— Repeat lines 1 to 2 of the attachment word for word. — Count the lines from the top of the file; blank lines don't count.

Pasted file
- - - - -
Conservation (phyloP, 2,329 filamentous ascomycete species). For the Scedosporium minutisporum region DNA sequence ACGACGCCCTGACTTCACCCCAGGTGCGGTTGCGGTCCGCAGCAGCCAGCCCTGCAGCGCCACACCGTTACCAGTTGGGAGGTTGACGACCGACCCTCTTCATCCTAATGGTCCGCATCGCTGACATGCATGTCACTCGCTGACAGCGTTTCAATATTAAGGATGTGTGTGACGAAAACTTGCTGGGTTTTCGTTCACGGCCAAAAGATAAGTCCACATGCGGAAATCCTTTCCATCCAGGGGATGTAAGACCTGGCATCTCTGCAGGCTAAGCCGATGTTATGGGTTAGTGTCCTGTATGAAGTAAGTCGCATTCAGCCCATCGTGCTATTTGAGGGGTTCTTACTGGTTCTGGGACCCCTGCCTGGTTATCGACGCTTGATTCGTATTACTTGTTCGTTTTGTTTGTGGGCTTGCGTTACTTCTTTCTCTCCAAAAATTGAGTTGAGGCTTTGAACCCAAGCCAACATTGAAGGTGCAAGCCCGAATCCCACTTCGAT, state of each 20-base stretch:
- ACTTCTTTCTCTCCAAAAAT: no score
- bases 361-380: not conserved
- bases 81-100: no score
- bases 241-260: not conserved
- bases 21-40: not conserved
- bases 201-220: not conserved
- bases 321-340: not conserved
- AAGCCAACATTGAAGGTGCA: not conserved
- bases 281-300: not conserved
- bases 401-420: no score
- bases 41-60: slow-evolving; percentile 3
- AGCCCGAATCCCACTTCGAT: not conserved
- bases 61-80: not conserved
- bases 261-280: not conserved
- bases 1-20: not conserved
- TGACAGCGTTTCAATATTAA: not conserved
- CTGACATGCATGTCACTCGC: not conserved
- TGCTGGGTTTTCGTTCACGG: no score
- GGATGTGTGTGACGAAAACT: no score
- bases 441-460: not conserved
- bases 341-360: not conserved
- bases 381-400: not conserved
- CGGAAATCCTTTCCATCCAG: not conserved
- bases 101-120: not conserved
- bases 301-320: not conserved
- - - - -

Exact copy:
Conservation (phyloP, 2,329 filamentous ascomycete species). For the Scedosporium minutisporum region DNA sequence ACGACGCCCTGACTTCACCCCAGGTGCGGTTGCGGTCCGCAGCAGCCAGCCCTGCAGCGCCACACCGTTACCAGTTGGGAGGTTGACGACCGACCCTCTTCATCCTAATGGTCCGCATCGCTGACATGCATGTCACTCGCTGACAGCGTTTCAATATTAAGGATGTGTGTGACGAAAACTTGCTGGGTTTTCGTTCACGGCCAAAAGATAAGTCCACATGCGGAAATCCTTTCCATCCAGGGGATGTAAGACCTGGCATCTCTGCAGGCTAAGCCGATGTTATGGGTTAGTGTCCTGTATGAAGTAAGTCGCATTCAGCCCATCGTGCTATTTGAGGGGTTCTTACTGGTTCTGGGACCCCTGCCTGGTTATCGACGCTTGATTCGTATTACTTGTTCGTTTTGTTTGTGGGCTTGCGTTACTTCTTTCTCTCCAAAAATTGAGTTGAGGCTTTGAACCCAAGCCAACATTGAAGGTGCAAGCCCGAATCCCACTTCGAT, state of each 20-base stretch:
- ACTTCTTTCTCTCCAAAAAT: no score